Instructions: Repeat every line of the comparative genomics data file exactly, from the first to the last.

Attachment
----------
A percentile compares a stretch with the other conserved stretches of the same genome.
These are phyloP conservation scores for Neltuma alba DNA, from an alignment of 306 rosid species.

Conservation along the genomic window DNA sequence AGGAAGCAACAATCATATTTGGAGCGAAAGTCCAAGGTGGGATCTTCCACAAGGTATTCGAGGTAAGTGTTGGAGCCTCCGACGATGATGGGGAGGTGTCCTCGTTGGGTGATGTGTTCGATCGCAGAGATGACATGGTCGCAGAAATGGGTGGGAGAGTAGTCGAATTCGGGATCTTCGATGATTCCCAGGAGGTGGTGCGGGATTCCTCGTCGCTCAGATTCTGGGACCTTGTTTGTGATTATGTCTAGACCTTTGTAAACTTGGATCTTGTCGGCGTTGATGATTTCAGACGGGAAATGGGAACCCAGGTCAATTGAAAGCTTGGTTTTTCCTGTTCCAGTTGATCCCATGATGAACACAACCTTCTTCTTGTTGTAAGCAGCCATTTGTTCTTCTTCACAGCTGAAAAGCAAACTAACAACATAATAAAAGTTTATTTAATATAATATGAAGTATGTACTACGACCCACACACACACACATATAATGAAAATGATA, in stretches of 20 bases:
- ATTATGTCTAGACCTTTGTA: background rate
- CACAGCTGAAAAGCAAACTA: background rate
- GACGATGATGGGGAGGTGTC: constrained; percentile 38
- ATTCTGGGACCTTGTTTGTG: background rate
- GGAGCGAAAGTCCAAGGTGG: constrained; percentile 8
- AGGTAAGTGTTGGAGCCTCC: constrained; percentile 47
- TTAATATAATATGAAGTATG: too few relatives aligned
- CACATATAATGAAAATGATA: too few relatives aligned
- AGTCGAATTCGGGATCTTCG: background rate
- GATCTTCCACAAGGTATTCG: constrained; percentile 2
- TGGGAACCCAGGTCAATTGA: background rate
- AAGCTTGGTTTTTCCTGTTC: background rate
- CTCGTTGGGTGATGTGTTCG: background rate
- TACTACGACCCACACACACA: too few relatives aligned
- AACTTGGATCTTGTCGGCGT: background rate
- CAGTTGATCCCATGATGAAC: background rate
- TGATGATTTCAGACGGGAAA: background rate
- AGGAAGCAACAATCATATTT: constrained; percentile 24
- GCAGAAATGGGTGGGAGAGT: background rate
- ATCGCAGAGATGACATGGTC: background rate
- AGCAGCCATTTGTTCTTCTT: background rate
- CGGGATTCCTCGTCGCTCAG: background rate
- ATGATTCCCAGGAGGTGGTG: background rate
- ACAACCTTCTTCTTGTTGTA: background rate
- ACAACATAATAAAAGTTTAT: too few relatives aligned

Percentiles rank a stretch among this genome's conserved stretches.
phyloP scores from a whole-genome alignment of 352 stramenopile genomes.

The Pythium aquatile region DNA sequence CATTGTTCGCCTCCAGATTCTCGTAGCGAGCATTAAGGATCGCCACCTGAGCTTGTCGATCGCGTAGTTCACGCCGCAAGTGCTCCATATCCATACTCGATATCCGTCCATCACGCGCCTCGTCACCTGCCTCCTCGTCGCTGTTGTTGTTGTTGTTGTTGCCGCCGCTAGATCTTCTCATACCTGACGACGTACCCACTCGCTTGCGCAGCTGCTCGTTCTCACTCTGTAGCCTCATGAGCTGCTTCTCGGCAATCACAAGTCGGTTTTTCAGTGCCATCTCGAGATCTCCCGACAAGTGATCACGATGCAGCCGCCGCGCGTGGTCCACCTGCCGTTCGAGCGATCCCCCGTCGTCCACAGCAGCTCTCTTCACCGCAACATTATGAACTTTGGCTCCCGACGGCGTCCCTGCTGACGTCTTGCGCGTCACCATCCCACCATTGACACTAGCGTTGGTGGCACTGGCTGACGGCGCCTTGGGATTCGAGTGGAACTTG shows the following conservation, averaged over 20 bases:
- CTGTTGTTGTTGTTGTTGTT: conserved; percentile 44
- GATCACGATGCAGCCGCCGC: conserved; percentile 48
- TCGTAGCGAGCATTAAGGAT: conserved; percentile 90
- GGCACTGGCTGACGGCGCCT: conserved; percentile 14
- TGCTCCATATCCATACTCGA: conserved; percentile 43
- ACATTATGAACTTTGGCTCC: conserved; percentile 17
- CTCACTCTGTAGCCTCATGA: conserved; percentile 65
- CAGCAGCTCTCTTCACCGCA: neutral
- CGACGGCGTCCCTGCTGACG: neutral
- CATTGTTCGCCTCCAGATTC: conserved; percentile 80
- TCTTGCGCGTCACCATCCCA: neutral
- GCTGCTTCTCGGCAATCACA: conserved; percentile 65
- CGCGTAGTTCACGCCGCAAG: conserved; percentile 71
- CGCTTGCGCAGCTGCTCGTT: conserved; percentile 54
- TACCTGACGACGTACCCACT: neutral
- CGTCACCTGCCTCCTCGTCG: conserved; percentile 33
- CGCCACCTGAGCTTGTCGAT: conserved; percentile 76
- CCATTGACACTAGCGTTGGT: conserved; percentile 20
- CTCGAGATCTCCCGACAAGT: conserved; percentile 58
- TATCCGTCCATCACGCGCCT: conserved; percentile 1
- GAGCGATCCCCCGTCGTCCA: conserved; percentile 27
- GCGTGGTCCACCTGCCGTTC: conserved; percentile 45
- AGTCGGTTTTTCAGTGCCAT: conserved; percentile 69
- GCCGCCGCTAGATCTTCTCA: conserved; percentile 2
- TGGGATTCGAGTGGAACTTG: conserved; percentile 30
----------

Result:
A percentile compares a stretch with the other conserved stretches of the same genome.
These are phyloP conservation scores for Neltuma alba DNA, from an alignment of 306 rosid species.

Conservation along the genomic window DNA sequence AGGAAGCAACAATCATATTTGGAGCGAAAGTCCAAGGTGGGATCTTCCACAAGGTATTCGAGGTAAGTGTTGGAGCCTCCGACGATGATGGGGAGGTGTCCTCGTTGGGTGATGTGTTCGATCGCAGAGATGACATGGTCGCAGAAATGGGTGGGAGAGTAGTCGAATTCGGGATCTTCGATGATTCCCAGGAGGTGGTGCGGGATTCCTCGTCGCTCAGATTCTGGGACCTTGTTTGTGATTATGTCTAGACCTTTGTAAACTTGGATCTTGTCGGCGTTGATGATTTCAGACGGGAAATGGGAACCCAGGTCAATTGAAAGCTTGGTTTTTCCTGTTCCAGTTGATCCCATGATGAACACAACCTTCTTCTTGTTGTAAGCAGCCATTTGTTCTTCTTCACAGCTGAAAAGCAAACTAACAACATAATAAAAGTTTATTTAATATAATATGAAGTATGTACTACGACCCACACACACACACATATAATGAAAATGATA, in stretches of 20 bases:
- ATTATGTCTAGACCTTTGTA: background rate
- CACAGCTGAAAAGCAAACTA: background rate
- GACGATGATGGGGAGGTGTC: constrained; percentile 38
- ATTCTGGGACCTTGTTTGTG: background rate
- GGAGCGAAAGTCCAAGGTGG: constrained; percentile 8
- AGGTAAGTGTTGGAGCCTCC: constrained; percentile 47
- TTAATATAATATGAAGTATG: too few relatives aligned
- CACATATAATGAAAATGATA: too few relatives aligned
- AGTCGAATTCGGGATCTTCG: background rate
- GATCTTCCACAAGGTATTCG: constrained; percentile 2
- TGGGAACCCAGGTCAATTGA: background rate
- AAGCTTGGTTTTTCCTGTTC: background rate
- CTCGTTGGGTGATGTGTTCG: background rate
- TACTACGACCCACACACACA: too few relatives aligned
- AACTTGGATCTTGTCGGCGT: background rate
- CAGTTGATCCCATGATGAAC: background rate
- TGATGATTTCAGACGGGAAA: background rate
- AGGAAGCAACAATCATATTT: constrained; percentile 24
- GCAGAAATGGGTGGGAGAGT: background rate
- ATCGCAGAGATGACATGGTC: background rate
- AGCAGCCATTTGTTCTTCTT: background rate
- CGGGATTCCTCGTCGCTCAG: background rate
- ATGATTCCCAGGAGGTGGTG: background rate
- ACAACCTTCTTCTTGTTGTA: background rate
- ACAACATAATAAAAGTTTAT: too few relatives aligned

Percentiles rank a stretch among this genome's conserved stretches.
phyloP scores from a whole-genome alignment of 352 stramenopile genomes.

The Pythium aquatile region DNA sequence CATTGTTCGCCTCCAGATTCTCGTAGCGAGCATTAAGGATCGCCACCTGAGCTTGTCGATCGCGTAGTTCACGCCGCAAGTGCTCCATATCCATACTCGATATCCGTCCATCACGCGCCTCGTCACCTGCCTCCTCGTCGCTGTTGTTGTTGTTGTTGTTGCCGCCGCTAGATCTTCTCATACCTGACGACGTACCCACTCGCTTGCGCAGCTGCTCGTTCTCACTCTGTAGCCTCATGAGCTGCTTCTCGGCAATCACAAGTCGGTTTTTCAGTGCCATCTCGAGATCTCCCGACAAGTGATCACGATGCAGCCGCCGCGCGTGGTCCACCTGCCGTTCGAGCGATCCCCCGTCGTCCACAGCAGCTCTCTTCACCGCAACATTATGAACTTTGGCTCCCGACGGCGTCCCTGCTGACGTCTTGCGCGTCACCATCCCACCATTGACACTAGCGTTGGTGGCACTGGCTGACGGCGCCTTGGGATTCGAGTGGAACTTG shows the following conservation, averaged over 20 bases:
- CTGTTGTTGTTGTTGTTGTT: conserved; percentile 44
- GATCACGATGCAGCCGCCGC: conserved; percentile 48
- TCGTAGCGAGCATTAAGGAT: conserved; percentile 90
- GGCACTGGCTGACGGCGCCT: conserved; percentile 14
- TGCTCCATATCCATACTCGA: conserved; percentile 43
- ACATTATGAACTTTGGCTCC: conserved; percentile 17
- CTCACTCTGTAGCCTCATGA: conserved; percentile 65
- CAGCAGCTCTCTTCACCGCA: neutral
- CGACGGCGTCCCTGCTGACG: neutral
- CATTGTTCGCCTCCAGATTC: conserved; percentile 80
- TCTTGCGCGTCACCATCCCA: neutral
- GCTGCTTCTCGGCAATCACA: conserved; percentile 65
- CGCGTAGTTCACGCCGCAAG: conserved; percentile 71
- CGCTTGCGCAGCTGCTCGTT: conserved; percentile 54
- TACCTGACGACGTACCCACT: neutral
- CGTCACCTGCCTCCTCGTCG: conserved; percentile 33
- CGCCACCTGAGCTTGTCGAT: conserved; percentile 76
- CCATTGACACTAGCGTTGGT: conserved; percentile 20
- CTCGAGATCTCCCGACAAGT: conserved; percentile 58
- TATCCGTCCATCACGCGCCT: conserved; percentile 1
- GAGCGATCCCCCGTCGTCCA: conserved; percentile 27
- GCGTGGTCCACCTGCCGTTC: conserved; percentile 45
- AGTCGGTTTTTCAGTGCCAT: conserved; percentile 69
- GCCGCCGCTAGATCTTCTCA: conserved; percentile 2
- TGGGATTCGAGTGGAACTTG: conserved; percentile 30